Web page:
Legendary broadcaster coming to library
Ray Christensen doesn't do a lot to promote his books anymore. The longtime voice of University of Minnesota Gophers football and basketball wrote them years ago and doesn't give either much thought.
But Christensen does like to talk with people, so when he was invited to speak at the Robert Trail Library, the legendary radio broadcaster jumped at the chance. He has authored two books. In 1993 he co-wrote Golden Memories with Stew Thornley, and in 2001 he wrote Ray Christensen's Gopher Tales.
Christensen, a Rosemount resident for the last six years, will speak at the library from 6:30 to 7:30 p.m. March 2. During the event Christensen will talk about his books and long career.
Over his 50-year career Christensen called the play-by-play for 510 Gopher football games and 1,309 basketball games. He has broadcast a number of other Minnesota sports teams including the Twins, the Vikings and others.
After serving in the Army, Christensen started his broadcasting career as a student at the University of Minnesota. He worked at KUOM, the university's campus radio station.
He followed his college stint with a job at WLOL. In 1963 he started at WCCO, where he remained until he retired in 2001. His voice can still be heard on a number of WCCO commercials.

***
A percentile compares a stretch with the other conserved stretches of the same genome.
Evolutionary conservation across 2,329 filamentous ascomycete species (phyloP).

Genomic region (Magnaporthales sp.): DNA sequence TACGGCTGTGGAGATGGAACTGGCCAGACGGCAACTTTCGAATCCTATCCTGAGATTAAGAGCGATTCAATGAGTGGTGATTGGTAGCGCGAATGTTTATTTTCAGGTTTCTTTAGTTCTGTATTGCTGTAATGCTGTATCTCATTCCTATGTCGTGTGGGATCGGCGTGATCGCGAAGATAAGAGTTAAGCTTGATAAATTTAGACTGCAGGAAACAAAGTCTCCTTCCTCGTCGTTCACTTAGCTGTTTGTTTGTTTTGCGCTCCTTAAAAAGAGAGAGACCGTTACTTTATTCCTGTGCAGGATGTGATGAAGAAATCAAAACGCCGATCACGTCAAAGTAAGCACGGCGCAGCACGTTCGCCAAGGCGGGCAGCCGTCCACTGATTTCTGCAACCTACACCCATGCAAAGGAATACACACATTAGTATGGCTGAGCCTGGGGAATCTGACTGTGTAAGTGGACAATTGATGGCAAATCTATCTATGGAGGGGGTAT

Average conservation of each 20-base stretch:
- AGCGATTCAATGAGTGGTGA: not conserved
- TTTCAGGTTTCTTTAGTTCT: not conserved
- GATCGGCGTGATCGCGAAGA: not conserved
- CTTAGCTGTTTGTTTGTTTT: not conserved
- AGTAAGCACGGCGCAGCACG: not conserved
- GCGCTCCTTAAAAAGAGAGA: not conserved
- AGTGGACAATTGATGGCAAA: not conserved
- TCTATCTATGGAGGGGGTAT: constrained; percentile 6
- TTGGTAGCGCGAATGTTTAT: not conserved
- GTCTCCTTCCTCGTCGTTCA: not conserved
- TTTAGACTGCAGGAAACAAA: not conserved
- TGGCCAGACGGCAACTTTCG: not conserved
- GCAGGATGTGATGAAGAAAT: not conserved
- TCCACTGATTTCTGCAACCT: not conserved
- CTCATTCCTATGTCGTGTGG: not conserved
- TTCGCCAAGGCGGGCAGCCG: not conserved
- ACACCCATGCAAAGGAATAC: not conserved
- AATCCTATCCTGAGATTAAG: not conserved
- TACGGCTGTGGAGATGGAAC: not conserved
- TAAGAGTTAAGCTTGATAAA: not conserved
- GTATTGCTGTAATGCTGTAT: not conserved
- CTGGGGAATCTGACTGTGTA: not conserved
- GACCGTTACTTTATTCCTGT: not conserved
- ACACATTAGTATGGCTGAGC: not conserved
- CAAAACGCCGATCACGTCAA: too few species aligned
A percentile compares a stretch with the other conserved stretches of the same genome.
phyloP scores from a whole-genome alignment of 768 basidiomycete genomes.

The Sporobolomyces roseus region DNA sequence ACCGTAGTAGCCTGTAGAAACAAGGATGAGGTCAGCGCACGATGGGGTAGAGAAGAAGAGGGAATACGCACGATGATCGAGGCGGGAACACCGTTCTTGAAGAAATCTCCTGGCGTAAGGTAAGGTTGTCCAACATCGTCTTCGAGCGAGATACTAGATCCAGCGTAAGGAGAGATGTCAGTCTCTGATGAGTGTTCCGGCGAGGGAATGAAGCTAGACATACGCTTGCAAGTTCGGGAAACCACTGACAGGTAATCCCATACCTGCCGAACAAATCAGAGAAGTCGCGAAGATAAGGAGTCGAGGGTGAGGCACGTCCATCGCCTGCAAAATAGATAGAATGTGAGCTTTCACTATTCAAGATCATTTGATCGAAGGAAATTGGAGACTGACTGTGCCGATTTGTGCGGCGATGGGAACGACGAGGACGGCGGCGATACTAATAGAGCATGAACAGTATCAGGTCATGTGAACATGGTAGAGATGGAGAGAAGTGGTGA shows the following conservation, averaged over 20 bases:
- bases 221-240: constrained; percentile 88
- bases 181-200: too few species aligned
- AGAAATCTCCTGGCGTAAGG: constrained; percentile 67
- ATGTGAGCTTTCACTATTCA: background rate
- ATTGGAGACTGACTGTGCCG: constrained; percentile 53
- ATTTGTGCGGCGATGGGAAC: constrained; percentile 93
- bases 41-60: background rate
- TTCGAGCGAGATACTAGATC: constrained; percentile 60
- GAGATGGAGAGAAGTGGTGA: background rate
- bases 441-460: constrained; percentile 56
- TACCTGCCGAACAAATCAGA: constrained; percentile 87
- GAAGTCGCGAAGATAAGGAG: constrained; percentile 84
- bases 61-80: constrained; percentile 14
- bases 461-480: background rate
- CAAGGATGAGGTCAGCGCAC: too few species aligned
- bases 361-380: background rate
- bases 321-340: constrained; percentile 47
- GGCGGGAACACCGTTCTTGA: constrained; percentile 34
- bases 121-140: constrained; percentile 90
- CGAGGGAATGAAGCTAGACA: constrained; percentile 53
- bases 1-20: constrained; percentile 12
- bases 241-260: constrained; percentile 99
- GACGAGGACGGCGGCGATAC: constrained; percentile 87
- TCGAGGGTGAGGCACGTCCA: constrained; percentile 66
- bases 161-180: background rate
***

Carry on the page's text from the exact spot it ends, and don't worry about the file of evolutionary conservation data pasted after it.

While Christensen said he will touch on his books, he added he won't spend a lot of time talking about them. Instead he will focus on answering questions from the audience.
"For me the questions are the most important thing," Christensen said.
Additionally Christen will bring along a few interesting mementos to show people.
"I like to bring along a few things that people find interesting," said Christensen.
The event will be sponsored by the Rosemount Area Arts Council. The council has made it a point to host several local author events at the library. In November, Rosemount resident Craig McIntosh spoke about his book, The Fortunate Orphans. The event drew a large crowd.
RAAC member John Loch said the council hopes the Ray Christensen event will get good attendance as well.
"We think he will be popular because so many are familiar with him," said Loch.
Loch said the RAAC plans on hosting one more author event this spring. He said they will probably take a break over the summer but hope to resume again in the fall.
He said anyone who knows an area author that might be interesting can contact RAAC.
Check out the group's web site at www.rosemountevents.com and clink on the link labeled Rosemount Area Arts Council.